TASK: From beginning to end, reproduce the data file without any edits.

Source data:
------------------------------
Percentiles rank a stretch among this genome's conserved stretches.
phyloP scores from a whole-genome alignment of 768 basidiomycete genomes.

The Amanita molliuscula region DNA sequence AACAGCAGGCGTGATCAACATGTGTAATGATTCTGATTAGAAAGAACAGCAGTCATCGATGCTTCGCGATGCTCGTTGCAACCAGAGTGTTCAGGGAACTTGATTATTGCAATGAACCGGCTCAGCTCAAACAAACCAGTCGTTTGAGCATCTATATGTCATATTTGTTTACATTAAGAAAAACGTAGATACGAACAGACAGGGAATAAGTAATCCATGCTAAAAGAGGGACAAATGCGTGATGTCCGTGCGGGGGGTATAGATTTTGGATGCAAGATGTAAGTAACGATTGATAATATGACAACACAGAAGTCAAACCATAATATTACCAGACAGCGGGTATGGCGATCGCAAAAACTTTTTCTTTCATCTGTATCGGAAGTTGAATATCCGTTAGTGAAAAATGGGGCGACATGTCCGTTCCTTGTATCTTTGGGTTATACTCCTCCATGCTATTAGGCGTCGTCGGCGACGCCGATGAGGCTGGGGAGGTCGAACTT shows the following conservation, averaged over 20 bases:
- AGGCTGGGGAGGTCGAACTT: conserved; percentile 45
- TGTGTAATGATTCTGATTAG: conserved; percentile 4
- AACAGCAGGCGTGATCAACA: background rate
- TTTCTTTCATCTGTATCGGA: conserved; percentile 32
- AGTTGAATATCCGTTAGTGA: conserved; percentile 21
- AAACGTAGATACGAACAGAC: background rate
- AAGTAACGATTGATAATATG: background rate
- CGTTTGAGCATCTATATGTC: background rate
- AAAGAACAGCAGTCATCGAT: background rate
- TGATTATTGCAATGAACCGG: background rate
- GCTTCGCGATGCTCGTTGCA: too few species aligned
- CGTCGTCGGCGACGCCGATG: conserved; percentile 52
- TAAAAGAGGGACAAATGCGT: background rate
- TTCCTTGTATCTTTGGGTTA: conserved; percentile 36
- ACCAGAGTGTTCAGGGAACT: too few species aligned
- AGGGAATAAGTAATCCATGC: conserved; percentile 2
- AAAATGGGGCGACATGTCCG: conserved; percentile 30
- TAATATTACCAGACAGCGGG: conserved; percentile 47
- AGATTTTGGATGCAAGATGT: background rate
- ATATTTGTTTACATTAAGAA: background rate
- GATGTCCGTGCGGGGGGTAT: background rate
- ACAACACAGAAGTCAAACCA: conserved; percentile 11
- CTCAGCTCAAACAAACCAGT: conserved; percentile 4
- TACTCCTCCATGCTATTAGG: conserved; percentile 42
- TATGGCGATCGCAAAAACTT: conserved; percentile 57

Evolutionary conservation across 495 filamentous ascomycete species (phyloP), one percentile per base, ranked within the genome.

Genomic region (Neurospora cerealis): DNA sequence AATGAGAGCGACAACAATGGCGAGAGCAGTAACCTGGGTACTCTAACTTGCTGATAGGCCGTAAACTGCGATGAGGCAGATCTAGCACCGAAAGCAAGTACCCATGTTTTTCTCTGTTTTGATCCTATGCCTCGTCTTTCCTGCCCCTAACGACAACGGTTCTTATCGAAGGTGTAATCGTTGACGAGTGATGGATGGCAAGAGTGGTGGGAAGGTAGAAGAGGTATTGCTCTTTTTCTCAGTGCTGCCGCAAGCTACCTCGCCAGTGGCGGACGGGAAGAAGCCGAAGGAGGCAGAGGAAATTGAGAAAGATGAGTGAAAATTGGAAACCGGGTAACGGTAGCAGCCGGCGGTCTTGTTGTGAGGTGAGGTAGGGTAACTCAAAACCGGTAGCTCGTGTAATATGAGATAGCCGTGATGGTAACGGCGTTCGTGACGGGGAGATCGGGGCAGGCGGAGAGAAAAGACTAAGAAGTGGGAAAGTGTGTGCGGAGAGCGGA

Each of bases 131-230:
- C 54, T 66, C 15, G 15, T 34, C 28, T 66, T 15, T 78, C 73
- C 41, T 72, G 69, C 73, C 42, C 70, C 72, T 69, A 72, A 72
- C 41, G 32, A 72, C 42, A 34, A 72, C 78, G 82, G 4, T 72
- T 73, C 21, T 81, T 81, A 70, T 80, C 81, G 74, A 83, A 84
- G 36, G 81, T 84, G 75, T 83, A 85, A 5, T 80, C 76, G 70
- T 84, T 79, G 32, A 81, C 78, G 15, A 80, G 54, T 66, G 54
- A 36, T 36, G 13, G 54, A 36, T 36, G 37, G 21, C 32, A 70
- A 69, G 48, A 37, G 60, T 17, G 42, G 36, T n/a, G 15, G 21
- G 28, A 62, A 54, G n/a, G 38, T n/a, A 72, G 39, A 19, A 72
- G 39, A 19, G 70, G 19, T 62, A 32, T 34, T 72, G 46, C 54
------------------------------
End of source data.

Percentiles rank a stretch among this genome's conserved stretches.
phyloP scores from a whole-genome alignment of 768 basidiomycete genomes.

The Amanita molliuscula region DNA sequence AACAGCAGGCGTGATCAACATGTGTAATGATTCTGATTAGAAAGAACAGCAGTCATCGATGCTTCGCGATGCTCGTTGCAACCAGAGTGTTCAGGGAACTTGATTATTGCAATGAACCGGCTCAGCTCAAACAAACCAGTCGTTTGAGCATCTATATGTCATATTTGTTTACATTAAGAAAAACGTAGATACGAACAGACAGGGAATAAGTAATCCATGCTAAAAGAGGGACAAATGCGTGATGTCCGTGCGGGGGGTATAGATTTTGGATGCAAGATGTAAGTAACGATTGATAATATGACAACACAGAAGTCAAACCATAATATTACCAGACAGCGGGTATGGCGATCGCAAAAACTTTTTCTTTCATCTGTATCGGAAGTTGAATATCCGTTAGTGAAAAATGGGGCGACATGTCCGTTCCTTGTATCTTTGGGTTATACTCCTCCATGCTATTAGGCGTCGTCGGCGACGCCGATGAGGCTGGGGAGGTCGAACTT shows the following conservation, averaged over 20 bases:
- AGGCTGGGGAGGTCGAACTT: conserved; percentile 45
- TGTGTAATGATTCTGATTAG: conserved; percentile 4
- AACAGCAGGCGTGATCAACA: background rate
- TTTCTTTCATCTGTATCGGA: conserved; percentile 32
- AGTTGAATATCCGTTAGTGA: conserved; percentile 21
- AAACGTAGATACGAACAGAC: background rate
- AAGTAACGATTGATAATATG: background rate
- CGTTTGAGCATCTATATGTC: background rate
- AAAGAACAGCAGTCATCGAT: background rate
- TGATTATTGCAATGAACCGG: background rate
- GCTTCGCGATGCTCGTTGCA: too few species aligned
- CGTCGTCGGCGACGCCGATG: conserved; percentile 52
- TAAAAGAGGGACAAATGCGT: background rate
- TTCCTTGTATCTTTGGGTTA: conserved; percentile 36
- ACCAGAGTGTTCAGGGAACT: too few species aligned
- AGGGAATAAGTAATCCATGC: conserved; percentile 2
- AAAATGGGGCGACATGTCCG: conserved; percentile 30
- TAATATTACCAGACAGCGGG: conserved; percentile 47
- AGATTTTGGATGCAAGATGT: background rate
- ATATTTGTTTACATTAAGAA: background rate
- GATGTCCGTGCGGGGGGTAT: background rate
- ACAACACAGAAGTCAAACCA: conserved; percentile 11
- CTCAGCTCAAACAAACCAGT: conserved; percentile 4
- TACTCCTCCATGCTATTAGG: conserved; percentile 42
- TATGGCGATCGCAAAAACTT: conserved; percentile 57

Evolutionary conservation across 495 filamentous ascomycete species (phyloP), one percentile per base, ranked within the genome.

Genomic region (Neurospora cerealis): DNA sequence AATGAGAGCGACAACAATGGCGAGAGCAGTAACCTGGGTACTCTAACTTGCTGATAGGCCGTAAACTGCGATGAGGCAGATCTAGCACCGAAAGCAAGTACCCATGTTTTTCTCTGTTTTGATCCTATGCCTCGTCTTTCCTGCCCCTAACGACAACGGTTCTTATCGAAGGTGTAATCGTTGACGAGTGATGGATGGCAAGAGTGGTGGGAAGGTAGAAGAGGTATTGCTCTTTTTCTCAGTGCTGCCGCAAGCTACCTCGCCAGTGGCGGACGGGAAGAAGCCGAAGGAGGCAGAGGAAATTGAGAAAGATGAGTGAAAATTGGAAACCGGGTAACGGTAGCAGCCGGCGGTCTTGTTGTGAGGTGAGGTAGGGTAACTCAAAACCGGTAGCTCGTGTAATATGAGATAGCCGTGATGGTAACGGCGTTCGTGACGGGGAGATCGGGGCAGGCGGAGAGAAAAGACTAAGAAGTGGGAAAGTGTGTGCGGAGAGCGGA

Each of bases 131-230:
- C 54, T 66, C 15, G 15, T 34, C 28, T 66, T 15, T 78, C 73
- C 41, T 72, G 69, C 73, C 42, C 70, C 72, T 69, A 72, A 72
- C 41, G 32, A 72, C 42, A 34, A 72, C 78, G 82, G 4, T 72
- T 73, C 21, T 81, T 81, A 70, T 80, C 81, G 74, A 83, A 84
- G 36, G 81, T 84, G 75, T 83, A 85, A 5, T 80, C 76, G 70
- T 84, T 79, G 32, A 81, C 78, G 15, A 80, G 54, T 66, G 54
- A 36, T 36, G 13, G 54, A 36, T 36, G 37, G 21, C 32, A 70
- A 69, G 48, A 37, G 60, T 17, G 42, G 36, T n/a, G 15, G 21
- G 28, A 62, A 54, G n/a, G 38, T n/a, A 72, G 39, A 19, A 72
- G 39, A 19, G 70, G 19, T 62, A 32, T 34, T 72, G 46, C 54